Background: Radioembolization is a new tool for the treatment of hepatic tumors that consists in the injection of biocompatible microspheres carrying radioisotopes into the hepatic artery or its branches.
Methods: We have performed radioembolization in 78 patients with hepatic tumors using resin-based microspheres loaded with yttrium-90. All patients were previously evaluated to minimize the risk of hazardous irradiation to nontarget organs and to obtain the data needed for dose calculation.
Results: We report a complication found in three cases (3.8%) that consists of abdominal pain resulting from gastroduodenal lesions and that had a chronic, insidious course. Microscopically, microspheres were detected in the specimens obtained from all affected gastric areas. Since these gastroduodenal lesions do not appear when nonradiating microspheres are injected in animals, lesions are likely to be due to radiation and not to an ischemic effect of vascular occlusion by spheres.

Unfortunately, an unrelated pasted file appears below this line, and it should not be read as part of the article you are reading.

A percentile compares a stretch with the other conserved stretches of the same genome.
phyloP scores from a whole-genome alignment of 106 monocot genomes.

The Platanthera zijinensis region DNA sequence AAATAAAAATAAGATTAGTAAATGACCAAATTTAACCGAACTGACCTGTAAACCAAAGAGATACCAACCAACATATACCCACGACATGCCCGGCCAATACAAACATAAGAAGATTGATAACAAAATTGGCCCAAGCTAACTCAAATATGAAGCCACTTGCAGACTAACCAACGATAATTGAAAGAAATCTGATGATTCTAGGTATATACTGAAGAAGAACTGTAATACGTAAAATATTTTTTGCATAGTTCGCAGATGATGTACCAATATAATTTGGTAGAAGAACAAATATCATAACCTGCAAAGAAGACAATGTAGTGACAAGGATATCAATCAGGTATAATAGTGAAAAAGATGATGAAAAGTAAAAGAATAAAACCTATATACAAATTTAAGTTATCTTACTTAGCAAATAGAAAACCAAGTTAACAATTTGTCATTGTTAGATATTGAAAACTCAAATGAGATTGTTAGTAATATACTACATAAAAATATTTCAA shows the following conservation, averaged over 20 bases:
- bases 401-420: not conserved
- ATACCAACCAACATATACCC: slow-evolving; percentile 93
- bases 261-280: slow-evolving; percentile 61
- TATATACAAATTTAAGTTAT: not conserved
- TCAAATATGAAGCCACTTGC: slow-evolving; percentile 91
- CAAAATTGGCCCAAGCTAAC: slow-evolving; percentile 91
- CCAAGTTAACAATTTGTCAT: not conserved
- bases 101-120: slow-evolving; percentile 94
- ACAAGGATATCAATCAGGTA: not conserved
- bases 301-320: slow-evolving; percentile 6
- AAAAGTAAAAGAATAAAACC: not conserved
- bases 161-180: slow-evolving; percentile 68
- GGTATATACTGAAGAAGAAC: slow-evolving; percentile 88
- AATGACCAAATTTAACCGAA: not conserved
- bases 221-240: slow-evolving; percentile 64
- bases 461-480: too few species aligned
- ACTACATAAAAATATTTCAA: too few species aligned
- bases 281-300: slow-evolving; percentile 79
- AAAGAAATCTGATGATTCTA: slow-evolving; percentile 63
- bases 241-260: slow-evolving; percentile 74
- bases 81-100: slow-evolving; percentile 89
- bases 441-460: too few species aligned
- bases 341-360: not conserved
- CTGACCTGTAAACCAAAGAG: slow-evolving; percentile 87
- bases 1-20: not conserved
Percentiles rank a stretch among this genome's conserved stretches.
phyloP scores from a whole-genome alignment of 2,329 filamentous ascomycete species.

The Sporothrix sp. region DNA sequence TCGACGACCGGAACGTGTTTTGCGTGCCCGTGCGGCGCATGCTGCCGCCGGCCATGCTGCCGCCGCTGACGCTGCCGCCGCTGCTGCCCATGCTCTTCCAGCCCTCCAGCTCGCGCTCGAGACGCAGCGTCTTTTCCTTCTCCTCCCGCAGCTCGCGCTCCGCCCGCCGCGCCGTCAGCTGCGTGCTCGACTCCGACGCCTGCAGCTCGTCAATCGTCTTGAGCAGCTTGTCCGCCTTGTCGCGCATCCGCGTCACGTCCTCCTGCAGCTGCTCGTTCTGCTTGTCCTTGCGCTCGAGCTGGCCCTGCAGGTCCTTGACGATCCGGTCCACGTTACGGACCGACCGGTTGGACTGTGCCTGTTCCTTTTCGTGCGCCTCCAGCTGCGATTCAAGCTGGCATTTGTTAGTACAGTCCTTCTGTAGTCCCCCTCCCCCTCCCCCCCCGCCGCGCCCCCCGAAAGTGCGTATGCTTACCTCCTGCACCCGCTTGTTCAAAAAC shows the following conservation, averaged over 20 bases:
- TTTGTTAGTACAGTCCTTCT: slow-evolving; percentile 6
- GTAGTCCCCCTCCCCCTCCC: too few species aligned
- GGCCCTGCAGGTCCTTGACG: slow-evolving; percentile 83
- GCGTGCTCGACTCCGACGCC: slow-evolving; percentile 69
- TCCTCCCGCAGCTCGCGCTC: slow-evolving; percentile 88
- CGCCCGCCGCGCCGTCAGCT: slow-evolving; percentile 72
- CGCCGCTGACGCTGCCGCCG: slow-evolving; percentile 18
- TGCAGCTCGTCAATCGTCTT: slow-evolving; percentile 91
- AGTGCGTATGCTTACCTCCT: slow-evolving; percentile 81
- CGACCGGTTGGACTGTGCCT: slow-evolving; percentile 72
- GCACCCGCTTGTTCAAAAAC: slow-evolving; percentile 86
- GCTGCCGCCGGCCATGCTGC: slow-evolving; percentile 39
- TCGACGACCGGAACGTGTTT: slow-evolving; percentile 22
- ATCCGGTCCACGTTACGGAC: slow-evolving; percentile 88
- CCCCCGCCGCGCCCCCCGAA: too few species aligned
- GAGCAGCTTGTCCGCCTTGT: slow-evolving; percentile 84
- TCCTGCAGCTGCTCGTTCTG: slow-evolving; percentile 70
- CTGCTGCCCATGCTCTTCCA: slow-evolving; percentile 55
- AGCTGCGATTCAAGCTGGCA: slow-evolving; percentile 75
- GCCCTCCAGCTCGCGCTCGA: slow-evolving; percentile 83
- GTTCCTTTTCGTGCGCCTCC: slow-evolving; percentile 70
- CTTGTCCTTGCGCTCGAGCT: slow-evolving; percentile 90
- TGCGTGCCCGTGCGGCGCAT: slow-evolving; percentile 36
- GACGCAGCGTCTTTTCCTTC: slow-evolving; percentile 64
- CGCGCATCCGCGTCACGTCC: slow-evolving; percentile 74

Conclusions: We believe that a pretreatment evaluation that includes a more thorough scrutiny of the hepatic vascularization in search of small collaterals connecting to the gastroduodenal tract can help prevent this awkward complication.